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Projecting the U.S. Housing Market in 2018

By
Industry Observer with Spectrum Communications

Over the past several years, average home values have steadily risen due to a sustained period of historically low mortgage interest rates, combined with a growing housing inventory shortage. The country’s median home value grew by over 6% from 2016 to 2017, putting the average valuation at just over $200,000.

Those that already own homes will immediately notice the benefits of growing property values in 2018, especially homeowners who decided to refinance and lock in lower interest rates during the national push to reinvigorate the housing market following the sub-prime mortgage crisis nearly a decade ago. Past pivotal decisions like this could result in thousands of dollars in savings for many households across the country, producing sizeable equity that can be used to either pay down existing debts or make new home investments, like hiring a team of bathroom or kitchen remodelers to revamp portions of their property to further heighten their home’s appraisal figure.

This dynamic could also lead to increased investment in new housing starts. Based on U.S. Census data, new home sales, to date, are at their highest levels in over a decade, and it’s projected that new home transactions will continue to rise from 1.2 to 1.3 million in the coming year. Generally, these figures paint an auspicious picture for the U.S. housing market this year, but it’s important to delve into them further to pinpoint exactly where this growth is coming from—long-time homeowners or first-time buyers.

A booming housing market typically bodes well for the prospects of first-time buyers, but as previously alluded, shrinking home inventory is a significant contributor to the consistent rise in property values. According to data published by Zillow, there are approximately 12% fewer available homes than in 2016. This creates more demand than supply and, as such, just over 50% of all inhabited homes now reside in the top tier of home values.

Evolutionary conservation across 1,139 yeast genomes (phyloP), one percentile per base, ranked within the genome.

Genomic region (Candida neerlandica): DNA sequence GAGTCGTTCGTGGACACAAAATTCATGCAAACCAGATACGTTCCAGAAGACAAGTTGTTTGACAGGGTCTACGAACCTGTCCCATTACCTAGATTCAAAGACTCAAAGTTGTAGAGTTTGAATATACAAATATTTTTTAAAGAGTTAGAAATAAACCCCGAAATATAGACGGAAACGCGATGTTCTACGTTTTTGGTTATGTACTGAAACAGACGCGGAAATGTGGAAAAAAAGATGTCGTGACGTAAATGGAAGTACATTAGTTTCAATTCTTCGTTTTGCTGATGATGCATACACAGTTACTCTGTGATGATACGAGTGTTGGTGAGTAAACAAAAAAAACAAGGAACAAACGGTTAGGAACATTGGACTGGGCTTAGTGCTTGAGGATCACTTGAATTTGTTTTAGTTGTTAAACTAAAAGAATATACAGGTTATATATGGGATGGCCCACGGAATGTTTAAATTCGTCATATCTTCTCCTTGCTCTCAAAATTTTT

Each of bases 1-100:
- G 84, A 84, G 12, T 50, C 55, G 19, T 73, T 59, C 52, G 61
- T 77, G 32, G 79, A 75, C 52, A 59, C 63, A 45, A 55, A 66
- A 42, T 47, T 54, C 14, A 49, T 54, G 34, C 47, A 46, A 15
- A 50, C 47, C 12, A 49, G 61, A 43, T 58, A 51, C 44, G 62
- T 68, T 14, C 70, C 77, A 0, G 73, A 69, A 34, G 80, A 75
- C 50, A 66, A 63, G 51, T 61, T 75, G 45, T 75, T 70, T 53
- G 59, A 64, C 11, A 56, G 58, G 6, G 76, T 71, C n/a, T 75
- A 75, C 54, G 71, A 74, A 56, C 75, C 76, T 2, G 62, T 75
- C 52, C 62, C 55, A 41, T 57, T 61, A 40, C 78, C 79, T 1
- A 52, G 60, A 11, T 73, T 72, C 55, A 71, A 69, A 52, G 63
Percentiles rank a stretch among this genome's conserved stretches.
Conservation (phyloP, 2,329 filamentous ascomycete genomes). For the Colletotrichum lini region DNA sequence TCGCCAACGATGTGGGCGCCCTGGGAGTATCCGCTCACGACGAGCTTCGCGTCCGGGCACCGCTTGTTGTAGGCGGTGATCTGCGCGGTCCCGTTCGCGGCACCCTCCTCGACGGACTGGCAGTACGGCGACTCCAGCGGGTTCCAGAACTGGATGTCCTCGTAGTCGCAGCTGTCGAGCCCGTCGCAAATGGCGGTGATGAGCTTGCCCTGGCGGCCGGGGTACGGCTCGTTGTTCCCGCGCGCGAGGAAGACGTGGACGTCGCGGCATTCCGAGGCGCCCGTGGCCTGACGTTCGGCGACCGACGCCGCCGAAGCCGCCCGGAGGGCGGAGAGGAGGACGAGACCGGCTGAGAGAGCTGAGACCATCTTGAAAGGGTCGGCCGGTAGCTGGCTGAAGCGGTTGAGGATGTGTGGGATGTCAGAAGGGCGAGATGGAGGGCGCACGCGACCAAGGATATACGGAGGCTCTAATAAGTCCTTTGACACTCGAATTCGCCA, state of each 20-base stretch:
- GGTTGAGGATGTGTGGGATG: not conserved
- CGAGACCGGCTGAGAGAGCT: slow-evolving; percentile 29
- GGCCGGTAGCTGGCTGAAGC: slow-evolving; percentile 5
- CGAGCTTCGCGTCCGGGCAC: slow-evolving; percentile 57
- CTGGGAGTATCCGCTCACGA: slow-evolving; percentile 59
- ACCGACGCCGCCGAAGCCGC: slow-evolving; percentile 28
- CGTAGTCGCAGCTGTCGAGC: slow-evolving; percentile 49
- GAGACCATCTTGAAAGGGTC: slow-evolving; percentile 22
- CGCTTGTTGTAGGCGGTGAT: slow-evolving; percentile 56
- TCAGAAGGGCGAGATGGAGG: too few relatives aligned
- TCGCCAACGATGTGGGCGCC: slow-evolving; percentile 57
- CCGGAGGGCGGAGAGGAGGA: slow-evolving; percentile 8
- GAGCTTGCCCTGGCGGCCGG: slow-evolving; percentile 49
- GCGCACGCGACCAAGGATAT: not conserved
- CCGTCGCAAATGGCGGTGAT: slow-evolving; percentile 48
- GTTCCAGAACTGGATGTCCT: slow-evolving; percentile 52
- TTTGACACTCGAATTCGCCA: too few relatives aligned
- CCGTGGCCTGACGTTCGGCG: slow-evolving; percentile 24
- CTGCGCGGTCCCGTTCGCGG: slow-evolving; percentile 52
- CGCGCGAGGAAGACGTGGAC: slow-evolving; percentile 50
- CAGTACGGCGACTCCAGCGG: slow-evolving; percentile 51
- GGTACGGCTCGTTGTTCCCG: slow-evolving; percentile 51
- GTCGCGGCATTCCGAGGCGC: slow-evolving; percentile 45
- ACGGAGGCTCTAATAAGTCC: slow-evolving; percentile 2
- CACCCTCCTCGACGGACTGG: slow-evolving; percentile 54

Some market observers believe that, as interest rates start to mirror pre-recession expectations and builders focus more on suburban construction to avoid the overhead of metropolitan development, the aggressive growth of home values will curb just enough to prevent first-time home ownership from becoming too cost-prohibitive. Despite the optimism driving this projection, this may be a long-term trend that is tracked over the course of years, as opposed to an immediately decisive factor. The challenge is that many young people still ascribe a lot of cultural capital to city living, especially those that have lived with friends or family in the suburbs for a significant portion of their lives.

Eventually, the cost of living in the city versus the suburbs may become so pronounced that we see a new suburban migration, but it shouldn’t be considered a certainty at this point.

Another crucial factor in assessing the national housing market this year is recognizing the changing criteria for what is considered a major market. When we think of booming housing markets, we think of staple locations, like New York City or Los Angeles; but what about less-recognized locales like Charlotte, Orlando, or San Antonio? Cities like these have seen staggering population and economic growth. In the past, first-time buyers would be all-but-guaranteed to find more value in these markets, but if wages in these areas outpace new construction, it could lead to the pervading national housing trend we’ve tracked so far: homes becoming scarcer while increasing in value.

To contextualize this with a real-world example, we could see a microcosm of this trend play out once Amazon chooses the location for its second headquarters. Some of the cities to make the shortlist include Nashville, Austin, Columbus, Newark, and Raleigh, with usual suspects like Chicago, Boston, Atlanta, and Washington D.C. rounding out the list. Any one of these markets could soon see a massive influx of jobs, spending, and urban development, which, in turn, could either make their respective housing markets more accessible to all—or just more profitable for those that have already made investments in them.

The U.S. housing market in 2018 will likely present a stark, unavoidable dichotomy: rising valuations and excellent reinvestment opportunities for those with one or more homes, while first-time buyers run headlong into more competition and a lack of accommodating housing inventory—even in places they wouldn’t normally expect to be affected by high listing prices and property scarcity. 

Susan Jacobsen
The Alliance Group Realty - Hilton Head Island, SC
20 Years Providing WOW Real Estate Service

Kevin - like your reiteration of the overall market, of course, as always, real estate is local but your information could certainly be a value in someone's individual newsletter - thanks!

Jan 19, 2018 03:21 PM